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Genesis 1.1: A jewish response to a persian challenge?

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Chapter Summary

"In the beginning God created heaven and earth". These proud and programmatic words of the first verse of the opening chapter of Genesis have become so familiar to us that we hardly realize how unusual they really are. Morton Smith suggested that many themes in Deutero-Isaiah 40-48 depend on Cyrus' proclamation concerning his conquest of Babylon. The similarities pointed out by Smith certainly exist. Smith also argued that the prominence of the theme of Yahweh's creation of the world in these very chapters depended on Persian cosmological material. Given these close similarities between the Persian and Israelite texts, it is hard to believe that the authors of Genesis 1.1 and the relevant chapters of Deutero-Isaiah did not, directly or indirectly, observe Ahuramazda's rise to prominence under Darius; they will also have observed Darius' claim that he was the creator of heaven and earth.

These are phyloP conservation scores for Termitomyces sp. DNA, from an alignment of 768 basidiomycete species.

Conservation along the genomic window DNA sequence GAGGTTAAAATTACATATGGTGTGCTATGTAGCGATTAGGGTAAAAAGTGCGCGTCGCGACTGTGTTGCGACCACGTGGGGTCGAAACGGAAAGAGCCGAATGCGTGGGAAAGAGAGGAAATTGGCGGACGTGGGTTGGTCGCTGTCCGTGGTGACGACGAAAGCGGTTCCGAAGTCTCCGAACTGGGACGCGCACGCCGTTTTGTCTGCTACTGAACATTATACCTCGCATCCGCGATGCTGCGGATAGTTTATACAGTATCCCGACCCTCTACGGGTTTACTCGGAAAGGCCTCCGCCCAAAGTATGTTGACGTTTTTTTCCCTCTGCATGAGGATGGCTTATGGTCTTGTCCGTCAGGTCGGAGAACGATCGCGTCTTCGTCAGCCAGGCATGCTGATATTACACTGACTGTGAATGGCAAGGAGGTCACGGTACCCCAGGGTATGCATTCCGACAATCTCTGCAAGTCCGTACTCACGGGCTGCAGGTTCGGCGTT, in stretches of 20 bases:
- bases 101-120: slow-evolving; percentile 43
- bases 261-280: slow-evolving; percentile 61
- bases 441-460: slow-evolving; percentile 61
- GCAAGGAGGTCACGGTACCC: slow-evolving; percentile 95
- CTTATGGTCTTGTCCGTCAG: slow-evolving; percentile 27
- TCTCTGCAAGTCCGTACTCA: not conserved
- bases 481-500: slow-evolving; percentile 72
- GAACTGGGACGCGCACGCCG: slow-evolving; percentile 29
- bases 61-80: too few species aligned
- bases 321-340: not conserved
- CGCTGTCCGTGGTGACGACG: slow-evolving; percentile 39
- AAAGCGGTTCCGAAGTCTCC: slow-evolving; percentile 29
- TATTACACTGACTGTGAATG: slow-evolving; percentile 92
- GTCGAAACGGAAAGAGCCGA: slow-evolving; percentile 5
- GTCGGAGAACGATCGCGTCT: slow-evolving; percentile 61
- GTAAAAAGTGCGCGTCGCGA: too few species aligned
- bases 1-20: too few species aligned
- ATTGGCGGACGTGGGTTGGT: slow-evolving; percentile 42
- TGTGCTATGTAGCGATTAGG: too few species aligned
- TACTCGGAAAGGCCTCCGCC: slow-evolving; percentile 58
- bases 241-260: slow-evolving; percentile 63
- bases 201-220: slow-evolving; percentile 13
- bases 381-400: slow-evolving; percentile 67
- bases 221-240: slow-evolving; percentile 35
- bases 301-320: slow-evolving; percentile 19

Keywords: Ahuramazda; Deutero-Isaiah; Genesis; Israelite texts; Jewish response; Morton Smith; Persian cosmological material; Yahweh's creation

10.1163/ej.9789004164734.i-426.76
/content/books/10.1163/ej.9789004164734.i-426.76
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